Semantic Mediawiki supports exporting individual pages in RDF (see Fig. 3). There are numerous vocabularies that could be used to express information in RDF, iPhylo Linkout uses the most general vocabulary wherever possible. Following Uniprot [33] [34] the relationship between child and parent taxa is described using the rdfs:subClassOf relationship (where “rdfs” refers to the RDF Schema namespace [35]). NCBI tax_ids already exist in Linked Data space in both Uniprot and the Bio2RDF project [36] [37], so the RDF export asserts that the entries in iPhylo Linkout out refer to the same entities as the Uniprot and bio2rdf URIs using the owl:sameAs predicate (where “owl” is the Web Ontology Language namespace [38]). The link to Wikipedia, if it exists, is asserted using the equivalent DBPedia URI (the Wikipedia page name prefixed by “”), together with URLs based on both the Wikipedia page name and the page id. Page names are more widely used, but tend to be less stable than the page ids. If the Wikipedia page includes an image of the taxon, this information included in the RDF using the FOAF vocabulary [39]. The name used by NCBI for the taxon, and its rank are specified using the TDWG LSID vocabularies [40].

Fig. 3: RDF for the iPhylo Linkout page for NCBI taxon tax_id 87131 (Himantura chaophraya).

An advantage of providing RDF is that users wanting to retrieve details about the mapping between a NCBI taxon and Wikipedia can do so using standard tools for XML parsing, rather than attempt to parse the Mediawiki template.

Integrating the mapping into NCBI and Wikipedia

An limitation of having the mapping stored in a third party database is that users of NCBI and Wikipedia may be unaware of the existence of that third database. Ideally the mapping could be included in both “node” databases so that users can easily go from one database to another.

NCBI LinkOut [24] provides a mechanism to link NCBI database records to those in other databases. These links are provided by third parties, and are shown, for example, on the page for each NCBI taxon. The NCBI-Wikipedia mapping described here is made available through the NCBI LinkOut service. At regular intervals (typically every 2-3 months) I upload a dump of the current iPhylo Linkout mapping to the NCBI FTP server and within 48 hours the mapping is incorporated into the NCBI taxonomy pages. These links are labelled “Wikipedia” (see Fig. 4). At the time of writing 53,671 NCBI taxa have a link to a page in Wikipedia.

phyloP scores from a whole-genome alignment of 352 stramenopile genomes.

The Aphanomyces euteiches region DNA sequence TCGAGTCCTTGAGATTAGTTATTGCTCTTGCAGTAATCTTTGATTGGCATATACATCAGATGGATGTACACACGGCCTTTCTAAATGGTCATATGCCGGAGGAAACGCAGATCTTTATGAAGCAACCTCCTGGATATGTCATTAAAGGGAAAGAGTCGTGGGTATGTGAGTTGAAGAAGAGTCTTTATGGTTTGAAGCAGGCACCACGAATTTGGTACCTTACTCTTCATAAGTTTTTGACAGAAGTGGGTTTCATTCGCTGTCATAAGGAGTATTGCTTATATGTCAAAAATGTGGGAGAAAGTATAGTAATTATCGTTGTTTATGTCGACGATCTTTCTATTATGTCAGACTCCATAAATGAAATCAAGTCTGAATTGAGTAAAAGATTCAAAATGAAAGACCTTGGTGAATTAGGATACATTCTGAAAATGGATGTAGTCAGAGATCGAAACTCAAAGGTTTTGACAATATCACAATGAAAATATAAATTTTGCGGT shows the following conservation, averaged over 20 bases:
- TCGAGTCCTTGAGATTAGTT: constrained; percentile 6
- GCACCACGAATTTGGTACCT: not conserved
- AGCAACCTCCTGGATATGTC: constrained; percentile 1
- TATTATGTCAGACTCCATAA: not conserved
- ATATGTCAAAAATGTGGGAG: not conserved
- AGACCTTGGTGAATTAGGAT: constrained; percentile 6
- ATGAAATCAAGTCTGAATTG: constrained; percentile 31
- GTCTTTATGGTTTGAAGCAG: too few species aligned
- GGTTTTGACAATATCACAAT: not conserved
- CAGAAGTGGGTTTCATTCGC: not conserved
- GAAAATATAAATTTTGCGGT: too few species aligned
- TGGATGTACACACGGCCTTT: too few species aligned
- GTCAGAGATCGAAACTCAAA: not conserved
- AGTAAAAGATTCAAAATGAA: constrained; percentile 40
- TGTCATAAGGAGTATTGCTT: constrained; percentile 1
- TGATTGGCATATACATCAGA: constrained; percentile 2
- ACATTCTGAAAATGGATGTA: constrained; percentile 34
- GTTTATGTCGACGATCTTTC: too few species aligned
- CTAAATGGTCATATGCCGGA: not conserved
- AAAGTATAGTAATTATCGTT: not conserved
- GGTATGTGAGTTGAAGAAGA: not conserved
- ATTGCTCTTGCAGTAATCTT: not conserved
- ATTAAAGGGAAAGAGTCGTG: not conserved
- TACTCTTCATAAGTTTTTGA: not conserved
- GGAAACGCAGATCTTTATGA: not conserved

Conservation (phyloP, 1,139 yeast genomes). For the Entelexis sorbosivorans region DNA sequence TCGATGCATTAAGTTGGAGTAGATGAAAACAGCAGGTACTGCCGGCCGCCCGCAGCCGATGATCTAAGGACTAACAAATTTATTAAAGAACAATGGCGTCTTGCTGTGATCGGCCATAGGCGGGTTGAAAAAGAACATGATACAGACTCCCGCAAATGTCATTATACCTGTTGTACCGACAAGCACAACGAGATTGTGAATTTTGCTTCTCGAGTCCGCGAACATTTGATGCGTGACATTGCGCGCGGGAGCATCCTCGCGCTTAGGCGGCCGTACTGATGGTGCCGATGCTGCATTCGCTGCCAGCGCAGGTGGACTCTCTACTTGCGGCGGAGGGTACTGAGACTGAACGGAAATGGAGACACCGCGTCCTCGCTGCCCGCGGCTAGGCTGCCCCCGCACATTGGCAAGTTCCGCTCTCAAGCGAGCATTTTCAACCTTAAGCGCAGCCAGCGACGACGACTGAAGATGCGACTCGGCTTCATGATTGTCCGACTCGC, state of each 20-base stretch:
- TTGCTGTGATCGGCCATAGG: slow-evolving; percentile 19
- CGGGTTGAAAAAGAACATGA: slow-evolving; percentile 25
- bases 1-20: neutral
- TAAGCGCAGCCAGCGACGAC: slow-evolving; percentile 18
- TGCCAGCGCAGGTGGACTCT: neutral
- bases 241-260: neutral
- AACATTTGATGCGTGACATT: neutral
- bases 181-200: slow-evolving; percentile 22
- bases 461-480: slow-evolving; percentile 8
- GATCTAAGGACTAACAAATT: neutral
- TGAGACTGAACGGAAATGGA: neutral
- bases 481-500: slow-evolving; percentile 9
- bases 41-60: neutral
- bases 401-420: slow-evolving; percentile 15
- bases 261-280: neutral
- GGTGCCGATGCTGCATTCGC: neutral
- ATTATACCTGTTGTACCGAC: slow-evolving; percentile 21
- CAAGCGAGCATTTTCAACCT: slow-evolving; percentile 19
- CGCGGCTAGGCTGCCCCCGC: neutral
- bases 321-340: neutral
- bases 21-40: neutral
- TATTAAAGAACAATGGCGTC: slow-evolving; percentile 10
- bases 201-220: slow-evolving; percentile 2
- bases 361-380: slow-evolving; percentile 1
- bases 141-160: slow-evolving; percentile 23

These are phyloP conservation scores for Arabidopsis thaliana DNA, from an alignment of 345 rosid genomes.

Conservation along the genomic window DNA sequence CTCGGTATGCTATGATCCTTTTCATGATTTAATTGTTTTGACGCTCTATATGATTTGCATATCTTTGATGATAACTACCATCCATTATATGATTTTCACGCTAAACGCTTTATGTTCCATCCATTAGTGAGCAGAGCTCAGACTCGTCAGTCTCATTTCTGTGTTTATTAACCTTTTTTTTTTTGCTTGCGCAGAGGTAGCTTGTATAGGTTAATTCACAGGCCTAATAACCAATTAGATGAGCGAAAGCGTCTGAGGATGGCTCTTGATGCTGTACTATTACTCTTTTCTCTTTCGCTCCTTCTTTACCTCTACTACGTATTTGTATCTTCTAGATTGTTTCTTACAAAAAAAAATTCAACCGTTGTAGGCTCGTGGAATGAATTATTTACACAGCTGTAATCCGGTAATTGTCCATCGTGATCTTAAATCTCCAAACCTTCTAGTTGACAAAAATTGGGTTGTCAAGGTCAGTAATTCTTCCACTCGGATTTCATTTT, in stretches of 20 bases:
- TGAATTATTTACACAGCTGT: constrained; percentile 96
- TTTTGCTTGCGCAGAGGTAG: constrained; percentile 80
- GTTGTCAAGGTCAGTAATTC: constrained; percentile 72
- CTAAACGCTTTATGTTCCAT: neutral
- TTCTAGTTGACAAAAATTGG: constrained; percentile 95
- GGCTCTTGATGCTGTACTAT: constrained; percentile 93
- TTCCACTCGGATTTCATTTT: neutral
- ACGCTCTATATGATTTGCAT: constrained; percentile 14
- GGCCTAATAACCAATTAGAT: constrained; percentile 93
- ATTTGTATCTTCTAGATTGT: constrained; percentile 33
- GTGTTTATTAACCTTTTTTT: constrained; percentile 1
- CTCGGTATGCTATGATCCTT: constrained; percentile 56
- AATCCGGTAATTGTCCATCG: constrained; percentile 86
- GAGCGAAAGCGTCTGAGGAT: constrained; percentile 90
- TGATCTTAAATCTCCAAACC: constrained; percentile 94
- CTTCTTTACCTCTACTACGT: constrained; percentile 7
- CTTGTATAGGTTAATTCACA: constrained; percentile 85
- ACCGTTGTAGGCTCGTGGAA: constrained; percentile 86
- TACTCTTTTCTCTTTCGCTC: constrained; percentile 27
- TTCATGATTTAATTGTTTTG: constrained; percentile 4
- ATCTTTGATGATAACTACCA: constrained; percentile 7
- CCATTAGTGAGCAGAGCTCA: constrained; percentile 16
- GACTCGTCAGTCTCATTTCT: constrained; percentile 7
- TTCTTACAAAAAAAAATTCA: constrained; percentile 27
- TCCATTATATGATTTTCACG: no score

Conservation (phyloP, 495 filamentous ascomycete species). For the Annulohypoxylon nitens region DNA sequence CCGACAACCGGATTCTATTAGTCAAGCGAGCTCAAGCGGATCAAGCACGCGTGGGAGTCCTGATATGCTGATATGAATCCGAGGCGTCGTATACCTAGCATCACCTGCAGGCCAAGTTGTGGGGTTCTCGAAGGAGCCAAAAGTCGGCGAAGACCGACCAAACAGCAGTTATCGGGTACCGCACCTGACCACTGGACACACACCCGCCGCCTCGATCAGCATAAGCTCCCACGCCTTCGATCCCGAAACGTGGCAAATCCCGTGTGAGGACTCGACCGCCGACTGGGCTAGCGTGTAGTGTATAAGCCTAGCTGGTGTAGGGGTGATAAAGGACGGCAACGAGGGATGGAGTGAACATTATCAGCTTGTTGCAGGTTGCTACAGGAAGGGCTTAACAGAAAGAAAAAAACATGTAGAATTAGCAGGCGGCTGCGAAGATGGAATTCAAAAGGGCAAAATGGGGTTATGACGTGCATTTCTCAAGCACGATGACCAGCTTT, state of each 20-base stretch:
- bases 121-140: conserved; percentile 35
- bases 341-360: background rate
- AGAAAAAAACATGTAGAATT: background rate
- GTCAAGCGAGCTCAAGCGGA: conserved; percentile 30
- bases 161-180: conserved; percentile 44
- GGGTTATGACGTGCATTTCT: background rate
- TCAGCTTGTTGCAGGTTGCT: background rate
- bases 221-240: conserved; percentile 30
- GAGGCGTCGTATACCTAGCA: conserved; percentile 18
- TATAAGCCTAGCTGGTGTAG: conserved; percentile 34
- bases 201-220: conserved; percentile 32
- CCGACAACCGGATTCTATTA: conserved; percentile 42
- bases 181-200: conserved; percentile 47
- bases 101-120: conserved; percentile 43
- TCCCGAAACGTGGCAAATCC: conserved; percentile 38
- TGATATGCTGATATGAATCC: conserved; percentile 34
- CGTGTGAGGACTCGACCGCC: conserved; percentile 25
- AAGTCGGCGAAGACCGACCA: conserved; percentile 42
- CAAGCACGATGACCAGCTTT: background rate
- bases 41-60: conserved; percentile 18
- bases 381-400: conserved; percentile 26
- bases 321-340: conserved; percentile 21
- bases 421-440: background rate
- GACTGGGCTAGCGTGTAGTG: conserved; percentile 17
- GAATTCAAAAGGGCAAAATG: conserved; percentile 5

Fig. 4: Example of a link between a NCBI taxon page and a page in Wikipedia.

In this example, NCBI tax_id 87131 for Himantura chaophraya is linked to the page for the Giant freshwater stingray in Wikipedia

Integrating the mapping into Wikipedia has proved less straightforward. Ideally the NCBI tax_id would be stored in the Wikipedia page in a place where it would be easy to add or edit using an automated tool such as a Wikipedia “bot”. The Taxobox template would be a good choice as every Wikipedia page for a taxon includes this template. However, a proposal to add NCBI tax_ids to this template generated enough resistance to prevent it being adopted [41]. A possible compromise of adding NCBI tax_ids to the “External links” section of the corresponding Wikipedia pages is being explored.